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Session Four: Diamante

  1. Read and show your students several different diamante poems. Have at least one example of a diamante to hand out to the students. Students should glue or paste this example into their writer's notebooks or add it to their poetry folder. Alternatively, you could display the poem on an overhead projector and students can copy the poem into their notebooks.

  2. After reading the examples of diamante, ask students what they notice about these poems—what makes them similar? how are they different?

  3. Record students' responses on chart paper or the board.

  4. Distribute the diamante handout, and ask students to point out observations they recorded that connect to the format of the poem, shown on the handout.

  5. With the details on the handout and student observations, create a class definition of diamante, which students can copy in their writer's notebooks.

  6. As a class, write a group diamante to model the form. As you work, reinforce the following characteristics, pointing to similar information recorded in students' observations when appropriate:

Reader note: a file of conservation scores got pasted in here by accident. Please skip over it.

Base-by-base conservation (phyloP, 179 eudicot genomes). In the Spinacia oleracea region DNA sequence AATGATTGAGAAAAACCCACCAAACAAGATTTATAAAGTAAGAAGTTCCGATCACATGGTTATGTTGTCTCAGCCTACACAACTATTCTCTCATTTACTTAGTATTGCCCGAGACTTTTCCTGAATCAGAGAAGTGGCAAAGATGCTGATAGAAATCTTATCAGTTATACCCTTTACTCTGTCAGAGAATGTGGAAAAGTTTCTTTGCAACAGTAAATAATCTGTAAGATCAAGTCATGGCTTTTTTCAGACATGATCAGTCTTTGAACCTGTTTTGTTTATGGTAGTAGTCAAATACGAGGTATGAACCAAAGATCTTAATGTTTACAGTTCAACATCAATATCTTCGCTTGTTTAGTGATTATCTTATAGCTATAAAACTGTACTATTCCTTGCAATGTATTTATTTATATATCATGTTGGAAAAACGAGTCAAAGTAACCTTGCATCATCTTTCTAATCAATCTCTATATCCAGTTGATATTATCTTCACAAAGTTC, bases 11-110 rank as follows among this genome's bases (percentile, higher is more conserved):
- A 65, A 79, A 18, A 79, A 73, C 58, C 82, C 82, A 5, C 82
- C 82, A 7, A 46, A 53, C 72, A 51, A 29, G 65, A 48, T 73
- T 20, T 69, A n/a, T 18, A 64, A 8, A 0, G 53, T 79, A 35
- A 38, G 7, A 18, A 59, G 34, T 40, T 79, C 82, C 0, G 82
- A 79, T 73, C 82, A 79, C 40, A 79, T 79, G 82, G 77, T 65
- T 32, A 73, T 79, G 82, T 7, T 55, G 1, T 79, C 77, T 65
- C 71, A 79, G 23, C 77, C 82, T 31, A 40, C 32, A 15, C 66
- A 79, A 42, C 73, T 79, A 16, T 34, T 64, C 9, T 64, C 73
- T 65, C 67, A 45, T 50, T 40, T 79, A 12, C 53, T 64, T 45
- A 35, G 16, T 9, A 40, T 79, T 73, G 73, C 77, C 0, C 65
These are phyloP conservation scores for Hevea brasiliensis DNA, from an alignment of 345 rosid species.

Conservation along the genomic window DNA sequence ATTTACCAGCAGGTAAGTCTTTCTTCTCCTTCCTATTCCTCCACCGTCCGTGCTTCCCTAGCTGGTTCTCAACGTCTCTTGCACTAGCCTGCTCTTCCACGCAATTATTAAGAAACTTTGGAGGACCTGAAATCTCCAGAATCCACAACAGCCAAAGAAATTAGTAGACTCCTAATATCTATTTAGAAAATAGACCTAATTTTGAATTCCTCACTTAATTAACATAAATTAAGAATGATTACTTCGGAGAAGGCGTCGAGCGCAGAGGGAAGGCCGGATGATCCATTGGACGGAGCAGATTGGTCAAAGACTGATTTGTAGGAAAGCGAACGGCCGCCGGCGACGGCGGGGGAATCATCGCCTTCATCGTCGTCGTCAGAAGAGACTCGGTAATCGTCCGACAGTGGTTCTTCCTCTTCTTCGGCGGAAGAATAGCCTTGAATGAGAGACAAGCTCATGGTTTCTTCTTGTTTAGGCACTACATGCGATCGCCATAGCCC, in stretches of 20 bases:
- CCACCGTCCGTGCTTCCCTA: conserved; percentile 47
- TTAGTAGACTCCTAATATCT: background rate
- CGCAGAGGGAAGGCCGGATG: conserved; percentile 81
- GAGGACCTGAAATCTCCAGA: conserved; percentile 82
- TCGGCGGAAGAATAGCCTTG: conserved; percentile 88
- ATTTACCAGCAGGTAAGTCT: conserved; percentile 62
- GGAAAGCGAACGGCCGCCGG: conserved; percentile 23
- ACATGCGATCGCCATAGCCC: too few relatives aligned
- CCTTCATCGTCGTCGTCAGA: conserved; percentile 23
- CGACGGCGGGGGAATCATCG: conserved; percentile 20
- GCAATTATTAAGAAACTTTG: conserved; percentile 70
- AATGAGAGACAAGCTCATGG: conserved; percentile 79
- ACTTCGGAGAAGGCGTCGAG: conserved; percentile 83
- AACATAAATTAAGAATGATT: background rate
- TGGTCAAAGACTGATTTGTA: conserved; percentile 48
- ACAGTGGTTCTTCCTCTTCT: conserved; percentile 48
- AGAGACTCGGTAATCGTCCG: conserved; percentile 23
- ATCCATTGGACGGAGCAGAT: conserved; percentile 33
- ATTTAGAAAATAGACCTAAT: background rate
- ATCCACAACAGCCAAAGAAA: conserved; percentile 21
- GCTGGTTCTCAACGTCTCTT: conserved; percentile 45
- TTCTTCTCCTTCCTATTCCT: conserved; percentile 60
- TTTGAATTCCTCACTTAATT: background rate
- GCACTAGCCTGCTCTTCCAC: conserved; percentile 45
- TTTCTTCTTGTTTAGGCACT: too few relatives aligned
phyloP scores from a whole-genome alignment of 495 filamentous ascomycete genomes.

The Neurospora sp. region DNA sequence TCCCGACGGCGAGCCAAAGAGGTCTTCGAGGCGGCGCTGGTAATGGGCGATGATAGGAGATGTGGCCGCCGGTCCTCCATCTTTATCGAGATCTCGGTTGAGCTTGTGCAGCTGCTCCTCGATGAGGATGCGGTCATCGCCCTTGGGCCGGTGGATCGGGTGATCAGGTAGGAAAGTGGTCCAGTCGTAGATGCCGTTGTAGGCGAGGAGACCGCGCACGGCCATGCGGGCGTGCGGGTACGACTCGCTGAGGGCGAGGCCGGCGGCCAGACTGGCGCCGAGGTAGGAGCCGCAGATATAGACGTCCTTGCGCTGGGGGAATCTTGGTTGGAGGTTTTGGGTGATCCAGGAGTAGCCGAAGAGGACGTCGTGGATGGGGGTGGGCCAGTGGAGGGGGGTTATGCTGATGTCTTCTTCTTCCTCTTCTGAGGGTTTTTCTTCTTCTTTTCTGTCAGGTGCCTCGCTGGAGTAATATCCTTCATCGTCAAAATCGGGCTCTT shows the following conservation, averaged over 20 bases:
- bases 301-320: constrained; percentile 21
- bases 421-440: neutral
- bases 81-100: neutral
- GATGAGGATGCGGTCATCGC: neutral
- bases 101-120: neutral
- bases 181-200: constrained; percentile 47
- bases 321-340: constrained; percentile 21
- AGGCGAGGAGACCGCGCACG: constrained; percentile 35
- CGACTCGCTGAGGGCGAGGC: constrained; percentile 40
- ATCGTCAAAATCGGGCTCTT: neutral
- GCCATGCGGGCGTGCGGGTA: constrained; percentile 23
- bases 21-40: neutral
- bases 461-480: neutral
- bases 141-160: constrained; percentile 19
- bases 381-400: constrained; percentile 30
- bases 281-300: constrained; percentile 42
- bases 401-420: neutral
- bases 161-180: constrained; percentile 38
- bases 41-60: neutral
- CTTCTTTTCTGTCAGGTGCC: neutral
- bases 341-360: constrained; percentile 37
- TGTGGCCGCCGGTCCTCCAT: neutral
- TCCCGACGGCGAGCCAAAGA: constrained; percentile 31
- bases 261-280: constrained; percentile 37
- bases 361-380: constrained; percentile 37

• Diamante poems are shaped like a diamond, with 7 lines.

    • The words on lines 1 and 7 are opposites.

    • On lines 2 and 6, there are two adjectives that describe the nouns they are located beside.

    • Lines 3 and 5 contain "doing words."

    • Line 4 includes four nouns that relate to the words on lines 1 and 7.

    • Each line begins with a capital letter.

    • There are commas between the words in lines 2 and 6.
  7. On the next page of their writer's notebooks or on a sheet of paper, ask students to write their own diamante poems, following the guidelines on the handout and discussed as you wrote your group poem.

    • The students could also create their poems using the Diamante Poems interactive.
  8. Remind students that because their poetry collections will focus on getting to know each other, their diamante should be personally related. For example, the diamante could start about third grade and end about fourth grade or it could be about personal changes in the student.

  9. Ask the students to share the poems that they wrote in their poetry collection.